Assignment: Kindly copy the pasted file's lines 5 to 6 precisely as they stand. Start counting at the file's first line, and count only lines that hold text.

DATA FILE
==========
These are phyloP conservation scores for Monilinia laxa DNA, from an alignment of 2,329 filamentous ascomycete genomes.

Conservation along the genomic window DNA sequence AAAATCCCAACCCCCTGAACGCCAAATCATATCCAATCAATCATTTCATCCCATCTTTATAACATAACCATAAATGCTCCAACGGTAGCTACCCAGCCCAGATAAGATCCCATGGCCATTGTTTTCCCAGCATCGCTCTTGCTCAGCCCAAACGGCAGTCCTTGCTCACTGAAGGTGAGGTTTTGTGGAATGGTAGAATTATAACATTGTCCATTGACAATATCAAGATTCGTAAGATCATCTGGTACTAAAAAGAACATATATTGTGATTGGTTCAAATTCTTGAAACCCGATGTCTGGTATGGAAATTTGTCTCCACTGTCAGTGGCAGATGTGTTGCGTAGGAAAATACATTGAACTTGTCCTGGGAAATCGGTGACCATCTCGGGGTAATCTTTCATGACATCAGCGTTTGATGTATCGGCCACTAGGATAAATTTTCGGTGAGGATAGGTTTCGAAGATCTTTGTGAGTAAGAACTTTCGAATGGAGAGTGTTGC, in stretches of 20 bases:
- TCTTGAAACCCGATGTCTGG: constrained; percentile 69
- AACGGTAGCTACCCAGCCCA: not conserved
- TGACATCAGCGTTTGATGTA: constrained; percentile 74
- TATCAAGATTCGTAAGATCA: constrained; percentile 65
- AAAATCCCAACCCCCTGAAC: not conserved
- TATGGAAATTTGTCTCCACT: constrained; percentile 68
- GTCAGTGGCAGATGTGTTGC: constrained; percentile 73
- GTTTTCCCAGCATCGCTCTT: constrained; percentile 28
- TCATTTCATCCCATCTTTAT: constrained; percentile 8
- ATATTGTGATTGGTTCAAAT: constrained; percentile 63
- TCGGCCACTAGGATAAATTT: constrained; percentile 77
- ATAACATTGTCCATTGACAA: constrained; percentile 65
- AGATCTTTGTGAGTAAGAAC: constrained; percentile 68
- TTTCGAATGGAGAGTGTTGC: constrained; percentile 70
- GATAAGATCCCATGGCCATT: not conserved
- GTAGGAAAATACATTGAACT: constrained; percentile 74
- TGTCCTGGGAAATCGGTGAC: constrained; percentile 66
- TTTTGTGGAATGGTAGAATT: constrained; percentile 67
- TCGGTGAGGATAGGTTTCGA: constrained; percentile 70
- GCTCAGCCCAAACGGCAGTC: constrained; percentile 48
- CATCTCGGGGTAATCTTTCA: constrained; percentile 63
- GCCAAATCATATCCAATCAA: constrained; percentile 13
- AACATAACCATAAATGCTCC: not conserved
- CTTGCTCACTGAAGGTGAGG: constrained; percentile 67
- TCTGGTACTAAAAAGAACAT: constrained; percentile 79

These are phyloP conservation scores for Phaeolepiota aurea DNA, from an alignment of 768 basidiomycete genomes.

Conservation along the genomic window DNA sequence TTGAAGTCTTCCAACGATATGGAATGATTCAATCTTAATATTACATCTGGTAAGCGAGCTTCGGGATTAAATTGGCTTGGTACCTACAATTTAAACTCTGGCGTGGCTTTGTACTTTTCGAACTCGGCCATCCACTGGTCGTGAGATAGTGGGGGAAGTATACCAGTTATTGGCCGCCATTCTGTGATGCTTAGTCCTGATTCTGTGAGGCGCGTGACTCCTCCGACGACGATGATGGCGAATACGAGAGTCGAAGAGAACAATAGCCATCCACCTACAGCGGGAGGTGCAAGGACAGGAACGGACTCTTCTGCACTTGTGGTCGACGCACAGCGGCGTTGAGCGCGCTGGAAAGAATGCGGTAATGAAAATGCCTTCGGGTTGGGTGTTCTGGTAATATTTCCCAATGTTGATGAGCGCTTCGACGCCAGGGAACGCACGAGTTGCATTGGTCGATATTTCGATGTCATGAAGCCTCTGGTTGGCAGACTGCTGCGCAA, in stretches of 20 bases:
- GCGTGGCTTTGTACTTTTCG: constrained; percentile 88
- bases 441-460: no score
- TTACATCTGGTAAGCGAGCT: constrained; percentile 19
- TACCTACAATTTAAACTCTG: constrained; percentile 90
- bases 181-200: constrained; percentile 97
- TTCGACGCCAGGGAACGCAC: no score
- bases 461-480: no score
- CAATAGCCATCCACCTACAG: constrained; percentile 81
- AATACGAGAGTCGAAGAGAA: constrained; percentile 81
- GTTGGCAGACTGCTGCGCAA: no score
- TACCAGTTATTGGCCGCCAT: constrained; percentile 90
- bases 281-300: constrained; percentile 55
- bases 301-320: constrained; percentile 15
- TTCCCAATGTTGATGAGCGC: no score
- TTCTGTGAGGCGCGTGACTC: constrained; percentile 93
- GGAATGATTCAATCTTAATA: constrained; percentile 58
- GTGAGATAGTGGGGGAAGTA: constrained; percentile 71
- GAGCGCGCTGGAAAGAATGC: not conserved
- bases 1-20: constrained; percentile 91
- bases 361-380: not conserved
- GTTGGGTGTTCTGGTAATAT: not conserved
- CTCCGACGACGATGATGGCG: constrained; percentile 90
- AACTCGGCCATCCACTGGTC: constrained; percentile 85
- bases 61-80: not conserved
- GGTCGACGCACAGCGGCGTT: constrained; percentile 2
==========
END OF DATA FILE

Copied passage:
- TGACATCAGCGTTTGATGTA: constrained; percentile 74
- TATCAAGATTCGTAAGATCA: constrained; percentile 65